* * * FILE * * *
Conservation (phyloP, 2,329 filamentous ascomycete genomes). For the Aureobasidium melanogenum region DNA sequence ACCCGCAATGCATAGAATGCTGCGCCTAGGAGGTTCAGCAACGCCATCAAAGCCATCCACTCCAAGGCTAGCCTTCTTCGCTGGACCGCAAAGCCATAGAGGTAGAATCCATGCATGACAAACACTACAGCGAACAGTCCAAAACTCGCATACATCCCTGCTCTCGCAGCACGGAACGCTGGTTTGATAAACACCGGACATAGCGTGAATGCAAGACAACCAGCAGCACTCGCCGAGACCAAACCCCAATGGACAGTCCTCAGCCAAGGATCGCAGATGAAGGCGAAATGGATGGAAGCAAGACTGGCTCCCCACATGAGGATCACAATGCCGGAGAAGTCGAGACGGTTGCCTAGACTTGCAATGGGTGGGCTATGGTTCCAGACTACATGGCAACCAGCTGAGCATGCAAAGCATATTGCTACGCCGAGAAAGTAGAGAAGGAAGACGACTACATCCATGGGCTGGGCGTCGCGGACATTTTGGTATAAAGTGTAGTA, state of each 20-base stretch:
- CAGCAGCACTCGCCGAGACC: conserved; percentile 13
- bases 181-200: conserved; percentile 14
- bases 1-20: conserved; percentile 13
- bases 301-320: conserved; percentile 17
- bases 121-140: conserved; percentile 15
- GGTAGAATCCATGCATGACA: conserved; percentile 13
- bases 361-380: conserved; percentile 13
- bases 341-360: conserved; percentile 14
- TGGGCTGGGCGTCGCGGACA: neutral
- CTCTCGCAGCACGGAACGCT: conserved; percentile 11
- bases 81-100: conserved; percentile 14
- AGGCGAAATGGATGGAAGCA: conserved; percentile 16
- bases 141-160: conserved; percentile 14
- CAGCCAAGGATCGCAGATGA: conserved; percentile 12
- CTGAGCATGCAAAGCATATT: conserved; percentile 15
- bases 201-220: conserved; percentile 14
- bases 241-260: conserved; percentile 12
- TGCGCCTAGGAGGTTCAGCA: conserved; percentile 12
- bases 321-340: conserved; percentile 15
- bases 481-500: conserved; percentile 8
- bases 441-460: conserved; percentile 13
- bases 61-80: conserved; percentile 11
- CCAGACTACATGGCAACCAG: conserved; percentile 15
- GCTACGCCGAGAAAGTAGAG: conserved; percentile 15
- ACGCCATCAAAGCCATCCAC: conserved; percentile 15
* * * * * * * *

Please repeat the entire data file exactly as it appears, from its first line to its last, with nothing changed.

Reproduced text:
Conservation (phyloP, 2,329 filamentous ascomycete genomes). For the Aureobasidium melanogenum region DNA sequence ACCCGCAATGCATAGAATGCTGCGCCTAGGAGGTTCAGCAACGCCATCAAAGCCATCCACTCCAAGGCTAGCCTTCTTCGCTGGACCGCAAAGCCATAGAGGTAGAATCCATGCATGACAAACACTACAGCGAACAGTCCAAAACTCGCATACATCCCTGCTCTCGCAGCACGGAACGCTGGTTTGATAAACACCGGACATAGCGTGAATGCAAGACAACCAGCAGCACTCGCCGAGACCAAACCCCAATGGACAGTCCTCAGCCAAGGATCGCAGATGAAGGCGAAATGGATGGAAGCAAGACTGGCTCCCCACATGAGGATCACAATGCCGGAGAAGTCGAGACGGTTGCCTAGACTTGCAATGGGTGGGCTATGGTTCCAGACTACATGGCAACCAGCTGAGCATGCAAAGCATATTGCTACGCCGAGAAAGTAGAGAAGGAAGACGACTACATCCATGGGCTGGGCGTCGCGGACATTTTGGTATAAAGTGTAGTA, state of each 20-base stretch:
- CAGCAGCACTCGCCGAGACC: conserved; percentile 13
- bases 181-200: conserved; percentile 14
- bases 1-20: conserved; percentile 13
- bases 301-320: conserved; percentile 17
- bases 121-140: conserved; percentile 15
- GGTAGAATCCATGCATGACA: conserved; percentile 13
- bases 361-380: conserved; percentile 13
- bases 341-360: conserved; percentile 14
- TGGGCTGGGCGTCGCGGACA: neutral
- CTCTCGCAGCACGGAACGCT: conserved; percentile 11
- bases 81-100: conserved; percentile 14
- AGGCGAAATGGATGGAAGCA: conserved; percentile 16
- bases 141-160: conserved; percentile 14
- CAGCCAAGGATCGCAGATGA: conserved; percentile 12
- CTGAGCATGCAAAGCATATT: conserved; percentile 15
- bases 201-220: conserved; percentile 14
- bases 241-260: conserved; percentile 12
- TGCGCCTAGGAGGTTCAGCA: conserved; percentile 12
- bases 321-340: conserved; percentile 15
- bases 481-500: conserved; percentile 8
- bases 441-460: conserved; percentile 13
- bases 61-80: conserved; percentile 11
- CCAGACTACATGGCAACCAG: conserved; percentile 15
- GCTACGCCGAGAAAGTAGAG: conserved; percentile 15
- ACGCCATCAAAGCCATCCAC: conserved; percentile 15